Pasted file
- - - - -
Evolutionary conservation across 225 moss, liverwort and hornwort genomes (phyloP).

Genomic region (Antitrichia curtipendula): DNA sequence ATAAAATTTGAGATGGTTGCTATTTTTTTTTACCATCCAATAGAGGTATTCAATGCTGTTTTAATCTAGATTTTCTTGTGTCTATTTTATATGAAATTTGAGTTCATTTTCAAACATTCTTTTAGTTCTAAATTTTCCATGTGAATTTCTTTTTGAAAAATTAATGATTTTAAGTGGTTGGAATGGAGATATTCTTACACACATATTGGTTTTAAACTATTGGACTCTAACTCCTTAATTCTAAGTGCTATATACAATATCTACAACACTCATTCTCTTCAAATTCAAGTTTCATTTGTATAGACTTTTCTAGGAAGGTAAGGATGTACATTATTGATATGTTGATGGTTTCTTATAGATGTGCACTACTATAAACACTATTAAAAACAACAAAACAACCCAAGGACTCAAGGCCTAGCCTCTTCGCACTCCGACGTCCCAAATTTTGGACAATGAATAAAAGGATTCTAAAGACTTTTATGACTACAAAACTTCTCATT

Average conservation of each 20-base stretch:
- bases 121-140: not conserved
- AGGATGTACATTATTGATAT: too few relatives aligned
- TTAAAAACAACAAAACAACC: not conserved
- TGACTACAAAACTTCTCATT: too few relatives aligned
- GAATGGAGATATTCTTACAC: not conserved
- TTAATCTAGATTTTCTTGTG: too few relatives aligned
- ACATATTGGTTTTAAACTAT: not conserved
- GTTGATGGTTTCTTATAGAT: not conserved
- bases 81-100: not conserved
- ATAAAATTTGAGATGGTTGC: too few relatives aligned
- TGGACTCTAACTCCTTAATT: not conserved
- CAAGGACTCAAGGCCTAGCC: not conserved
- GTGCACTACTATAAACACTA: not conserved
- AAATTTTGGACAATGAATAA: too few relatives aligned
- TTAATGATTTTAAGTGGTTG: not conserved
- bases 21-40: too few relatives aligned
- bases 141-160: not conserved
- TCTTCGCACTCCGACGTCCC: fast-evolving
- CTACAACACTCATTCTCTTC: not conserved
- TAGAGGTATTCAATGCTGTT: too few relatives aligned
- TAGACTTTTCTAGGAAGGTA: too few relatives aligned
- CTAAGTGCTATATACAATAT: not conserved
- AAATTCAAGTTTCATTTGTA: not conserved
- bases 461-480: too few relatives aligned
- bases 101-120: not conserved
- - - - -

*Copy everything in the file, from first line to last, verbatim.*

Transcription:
Evolutionary conservation across 225 moss, liverwort and hornwort genomes (phyloP).

Genomic region (Antitrichia curtipendula): DNA sequence ATAAAATTTGAGATGGTTGCTATTTTTTTTTACCATCCAATAGAGGTATTCAATGCTGTTTTAATCTAGATTTTCTTGTGTCTATTTTATATGAAATTTGAGTTCATTTTCAAACATTCTTTTAGTTCTAAATTTTCCATGTGAATTTCTTTTTGAAAAATTAATGATTTTAAGTGGTTGGAATGGAGATATTCTTACACACATATTGGTTTTAAACTATTGGACTCTAACTCCTTAATTCTAAGTGCTATATACAATATCTACAACACTCATTCTCTTCAAATTCAAGTTTCATTTGTATAGACTTTTCTAGGAAGGTAAGGATGTACATTATTGATATGTTGATGGTTTCTTATAGATGTGCACTACTATAAACACTATTAAAAACAACAAAACAACCCAAGGACTCAAGGCCTAGCCTCTTCGCACTCCGACGTCCCAAATTTTGGACAATGAATAAAAGGATTCTAAAGACTTTTATGACTACAAAACTTCTCATT

Average conservation of each 20-base stretch:
- bases 121-140: not conserved
- AGGATGTACATTATTGATAT: too few relatives aligned
- TTAAAAACAACAAAACAACC: not conserved
- TGACTACAAAACTTCTCATT: too few relatives aligned
- GAATGGAGATATTCTTACAC: not conserved
- TTAATCTAGATTTTCTTGTG: too few relatives aligned
- ACATATTGGTTTTAAACTAT: not conserved
- GTTGATGGTTTCTTATAGAT: not conserved
- bases 81-100: not conserved
- ATAAAATTTGAGATGGTTGC: too few relatives aligned
- TGGACTCTAACTCCTTAATT: not conserved
- CAAGGACTCAAGGCCTAGCC: not conserved
- GTGCACTACTATAAACACTA: not conserved
- AAATTTTGGACAATGAATAA: too few relatives aligned
- TTAATGATTTTAAGTGGTTG: not conserved
- bases 21-40: too few relatives aligned
- bases 141-160: not conserved
- TCTTCGCACTCCGACGTCCC: fast-evolving
- CTACAACACTCATTCTCTTC: not conserved
- TAGAGGTATTCAATGCTGTT: too few relatives aligned
- TAGACTTTTCTAGGAAGGTA: too few relatives aligned
- CTAAGTGCTATATACAATAT: not conserved
- AAATTCAAGTTTCATTTGTA: not conserved
- bases 461-480: too few relatives aligned
- bases 101-120: not conserved